Helen Mackenzie Snowshoe Trip

March 14, 2020

~ submitted by Matthew Lettington

On Saturday, March 14, I led a small group on a snowshoe trip to Lake Helen Mackenzie. It was two families, me with my two children, and Jes with his son Trace.  It was Hemingway’s first-time wearing snowshoes to walk, even though the conditions didn’t require it. We had very sunny conditions but cold air that kept the snow very dry and the sky clear.

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Mt. Elma Snowshoe

March 1st, 2020

~ submitted by John Young

A Ramble up Mt. Elma – March 1, 2020

Ah, lucked out with another beautiful day snowshoeing up Mt. Elma with a wonderful group of nine members of the Island Mountain Ramblers.

We started out from Raven Lodge at 9:45 and meandered through Paradise Meadows, then up to Battleship Lake. The snow in the trees! The view of Strathcona’s peaks from the summit–oh! 

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A Traverse in Strathcona Park: Wolf & Puzzle Mountains with a Circumnavigation of Volcano Lake

–submitted by Matthew Lettington; originally published on explorington.com

I’m a prisoner to my work schedule, and my summer vacation kicks off in the final weekend of June. However, since meeting Phil, I’ve come to participate in an annual pre-summer trip known as the Birthday Hike. This annual prelude-to-summer trip has brought us to some of the best places on Vancouver Island.

Wolf Mountain

For two days, starting June 22, 2019, we set our sights on the three peaks which rise high along the ridge, on the west side of the Elk River Trail. The ridge is among the best Island Alpine I’ve had the pleasure of hiking; its near-pristine nature is protected by the awful bushwhack of Butterwort Creek on one end and a gnarly few steps on the other. It’s the type of terrain that is only visited by the crazy few who would seek out these diminutive objectives over the many giants of the Elk River Valley.

Total Distance 28.6 km
Starting Elevation: 312 m
Maximum Elevation: 1826 m
Total Elevation Gain: 2421 m

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Flower Ridge Trail

June 29-30, 2019

~ submitted by Jamai Schile

The party of six Ramblers set off from the well marked parking area on Western Mine Road. From there the group started the trail that climbs and weaves its way into the alpine. The relatively gentle gradient that gains 1,100 meters to the ridge crests at kilometre 8. The trail is dispersed with a few rolling treed areas that offer some relief from the grade as well as an impressive view point over looking the Myra Falls mine site.

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Marble Meadows Ramble: Marble Peak, Morrison Spire, and Mount McBride

–SUBMITTED BY MATTHEW LETTINGTON; ORIGINALLY PUBLISHED ON EXPLORINGTON.COM

My summers are hectic. I pack my days full of hiking in the mountains and coasts of the island. Often, I’m thinking about what to pack on my next trip while I’m unpacking my gear from a trip I’ve just finished. So come September, I’m ready to head back to work and the normalcy of weekly routines that it brings. But not before I squeeze in one last hurrah, on Labour Day. This year, we picked Marble Meadows as the destination for the weekend, and it didn’t disappoint. It was just what I needed after a summer of rained-out trips and the loss of a friend on a mountaineering trip.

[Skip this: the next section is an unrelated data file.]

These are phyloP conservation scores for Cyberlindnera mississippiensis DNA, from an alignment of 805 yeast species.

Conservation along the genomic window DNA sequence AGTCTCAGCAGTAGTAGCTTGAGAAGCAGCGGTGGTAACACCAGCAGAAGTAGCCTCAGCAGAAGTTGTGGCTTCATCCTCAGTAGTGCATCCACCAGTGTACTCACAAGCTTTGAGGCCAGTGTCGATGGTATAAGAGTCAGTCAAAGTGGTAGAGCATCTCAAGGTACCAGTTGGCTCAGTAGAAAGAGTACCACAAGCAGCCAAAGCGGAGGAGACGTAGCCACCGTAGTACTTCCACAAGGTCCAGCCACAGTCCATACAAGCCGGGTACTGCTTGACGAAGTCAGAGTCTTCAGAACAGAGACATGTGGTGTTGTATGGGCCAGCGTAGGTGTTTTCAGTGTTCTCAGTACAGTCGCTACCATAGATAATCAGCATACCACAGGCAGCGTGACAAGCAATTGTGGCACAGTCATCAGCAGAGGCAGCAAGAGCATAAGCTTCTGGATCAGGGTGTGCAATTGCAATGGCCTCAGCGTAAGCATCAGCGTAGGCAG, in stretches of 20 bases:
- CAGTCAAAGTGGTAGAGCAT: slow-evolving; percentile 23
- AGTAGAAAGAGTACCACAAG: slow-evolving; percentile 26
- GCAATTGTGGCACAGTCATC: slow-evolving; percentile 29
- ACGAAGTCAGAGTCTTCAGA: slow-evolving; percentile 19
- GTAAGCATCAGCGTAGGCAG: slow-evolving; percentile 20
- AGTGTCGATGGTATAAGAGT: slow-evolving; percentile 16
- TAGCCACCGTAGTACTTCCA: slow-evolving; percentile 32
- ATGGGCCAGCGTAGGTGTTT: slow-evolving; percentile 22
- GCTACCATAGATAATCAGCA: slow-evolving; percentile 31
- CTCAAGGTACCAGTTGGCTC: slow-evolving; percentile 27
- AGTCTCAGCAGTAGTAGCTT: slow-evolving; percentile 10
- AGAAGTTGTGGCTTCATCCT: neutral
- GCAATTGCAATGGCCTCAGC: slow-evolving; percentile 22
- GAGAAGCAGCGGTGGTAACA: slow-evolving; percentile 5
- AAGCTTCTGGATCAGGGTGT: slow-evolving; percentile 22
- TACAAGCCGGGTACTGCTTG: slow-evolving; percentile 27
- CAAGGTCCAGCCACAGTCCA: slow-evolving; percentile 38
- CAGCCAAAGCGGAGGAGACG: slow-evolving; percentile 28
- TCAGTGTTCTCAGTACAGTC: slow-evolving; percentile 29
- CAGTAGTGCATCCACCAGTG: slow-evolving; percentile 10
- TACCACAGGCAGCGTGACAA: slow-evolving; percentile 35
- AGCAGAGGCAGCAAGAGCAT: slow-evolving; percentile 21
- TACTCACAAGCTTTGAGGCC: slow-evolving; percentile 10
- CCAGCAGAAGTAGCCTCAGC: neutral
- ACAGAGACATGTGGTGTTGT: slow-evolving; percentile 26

through the foggy morraine.

Marble Meadows is a unique treasure within the boundary of Strathcona Provincial Park. But before you start shouting, “Uh, Matthew, there are many treasures in the park!”, let me qualify my point. It’s one of the few places you can stand on the top of a mountain and see exclusively unlogged landscapes, turquoise lakes, and the many types of rock found on the island. It’s a backcountry destination well-known by hikers and fossil-hunters for its rolling terrain, well-booted track, and the millions of fossils visible on the surface of the exposed limestone. You get the point: Marble Meadows is worth a special note.

Total Distance: 30.4 km
Minimum Elevation: 227 m
Maximum Elevation: 2079 m
Total Elevation Gain: 3012 m
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Mount Mitchell via the Northwest Ridge

–submitted by Matthew Lettington; originally published on explorington.com

Once you’ve done enough hiking on Vancouver Island, you will realize that most of the great hiking requires that you drive down a section of industrial gravel road. And that’s if you’re lucky; a good number of these places require walking stretches of road as well. Mount Mitchell is one of those.

The summit ridge on our approach to Mount Mitchell

Located along the Strathcona Provincial Park boundary, between the Norm Creek Valley and the south arm of the Oyster River Valley, this rocky feature creates a jagged protrusion of that boundary to include the area above 1200 metres into the Park. Below that, the terrain is stripped bare, and roads are visible throughout the surrounding valleys.

The long road through the valley to Mount Mitchell

Aside from the tragedy of the lost forest, the roads give fast access to the start of our route. In previous years when the gates were open, Mount Mitchell was considered a daytrip. In those days you could access the route either via the Oyster River gates off Highway 19, or from the Boliden-Westmin Road along the Buttle and Park mainlines. However, times change, and so do permissions and road conditions.

Northwest Ridge Approach to Mount Mitchell

Total Distance: 44.9 km
Starting Elevation: 232 m
Maximum Elevation: 1842 m
Total Elevation gain: 2548 m

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